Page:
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Trapped with Dr. X

An evolutionary philosopher's case against religion overpromises, underdelivers.
2006This article is part of CT's digital archives. Subscribers have access to all current and past issues, dating back to 1956.

There's a species of villain, familiar to moviegoers and readers of fiction, distinguished by a blend of high intelligence, suave charm, and pathological narcissism. Above all, such characters love the sound of their own voices, and stories in which they play a leading role often climax with a scene in which Dr. X (let's call him) is gloating over his triumph—and then, at last, gets his comeuppance.

Reading Daniel Dennett's new book is like being trapped in an elevator with Dr. X for more than 400 pages. If John Shelby Spong is the aging poster child for liberal Christianity and Phillip Johnson is the pit bull of Intelligent Design, Dennett is the professional bad boy of evolutionary philosophy. In contrast to many of his peers, he is willing and able to write lucidly for a general audience as well as for the scholarly guild, and he relishes his role as an urbane provocateur. ("Belief can be explained in much the way that cancer can," he told interviewer Deborah Solomon recently in The New York Times Magazine.) He is perhaps best known as the author of Consciousness Explained (1991) and Darwin's Dangerous Idea (1995); for a bracing response, see philosopher Alvin Plantinga's May/June 1996 review in Books & Culture entitled "Dennett's Dangerous Idea". You may also recall the brief hubbub that attended Dennett's July 2003 op-ed in The New York Times, "The Bright Stuff," in which he endorsed "the efforts of some agnostics, atheists, and other adherents of naturalism to coin a new name for us nonbelievers," as he recalls in Breaking the Spell. The term was bright (as in "Richard Dawkins and Daniel Dennett are prominent brights"). As far as I can tell, it hasn't really caught on. But give it time.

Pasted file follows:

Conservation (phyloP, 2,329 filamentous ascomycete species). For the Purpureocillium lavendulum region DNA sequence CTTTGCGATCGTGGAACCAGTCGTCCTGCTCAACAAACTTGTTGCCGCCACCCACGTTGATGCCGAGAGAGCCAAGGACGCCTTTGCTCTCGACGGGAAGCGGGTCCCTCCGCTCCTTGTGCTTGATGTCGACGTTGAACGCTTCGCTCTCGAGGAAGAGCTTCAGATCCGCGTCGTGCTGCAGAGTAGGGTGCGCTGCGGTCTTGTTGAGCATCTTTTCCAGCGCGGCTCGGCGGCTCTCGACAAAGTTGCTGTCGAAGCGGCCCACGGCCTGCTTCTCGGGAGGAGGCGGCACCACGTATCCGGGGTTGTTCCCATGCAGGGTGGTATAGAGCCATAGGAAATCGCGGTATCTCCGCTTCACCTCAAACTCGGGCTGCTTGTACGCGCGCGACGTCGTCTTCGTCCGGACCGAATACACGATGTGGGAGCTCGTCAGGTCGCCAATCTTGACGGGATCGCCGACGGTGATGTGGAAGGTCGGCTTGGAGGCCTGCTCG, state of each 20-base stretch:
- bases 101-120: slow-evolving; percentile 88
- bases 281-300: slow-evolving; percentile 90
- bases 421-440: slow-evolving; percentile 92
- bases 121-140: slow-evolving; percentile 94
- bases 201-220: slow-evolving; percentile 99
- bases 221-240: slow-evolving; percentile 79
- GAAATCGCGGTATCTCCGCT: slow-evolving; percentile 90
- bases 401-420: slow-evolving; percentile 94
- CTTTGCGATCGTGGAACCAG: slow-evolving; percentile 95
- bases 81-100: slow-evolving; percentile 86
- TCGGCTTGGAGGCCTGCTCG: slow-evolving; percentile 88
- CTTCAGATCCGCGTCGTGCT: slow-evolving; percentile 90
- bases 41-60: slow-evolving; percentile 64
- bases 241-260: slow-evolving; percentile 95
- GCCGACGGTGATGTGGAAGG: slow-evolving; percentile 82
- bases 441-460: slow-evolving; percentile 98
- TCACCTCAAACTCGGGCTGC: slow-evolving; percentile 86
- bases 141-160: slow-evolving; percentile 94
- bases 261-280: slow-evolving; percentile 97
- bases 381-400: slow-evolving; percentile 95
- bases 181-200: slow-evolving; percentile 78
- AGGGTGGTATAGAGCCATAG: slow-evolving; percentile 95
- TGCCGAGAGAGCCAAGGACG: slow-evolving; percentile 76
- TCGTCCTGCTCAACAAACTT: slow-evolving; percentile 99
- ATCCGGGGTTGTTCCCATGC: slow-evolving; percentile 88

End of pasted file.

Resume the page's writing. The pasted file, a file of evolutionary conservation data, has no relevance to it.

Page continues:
Taboo? What Taboo?

So what ...

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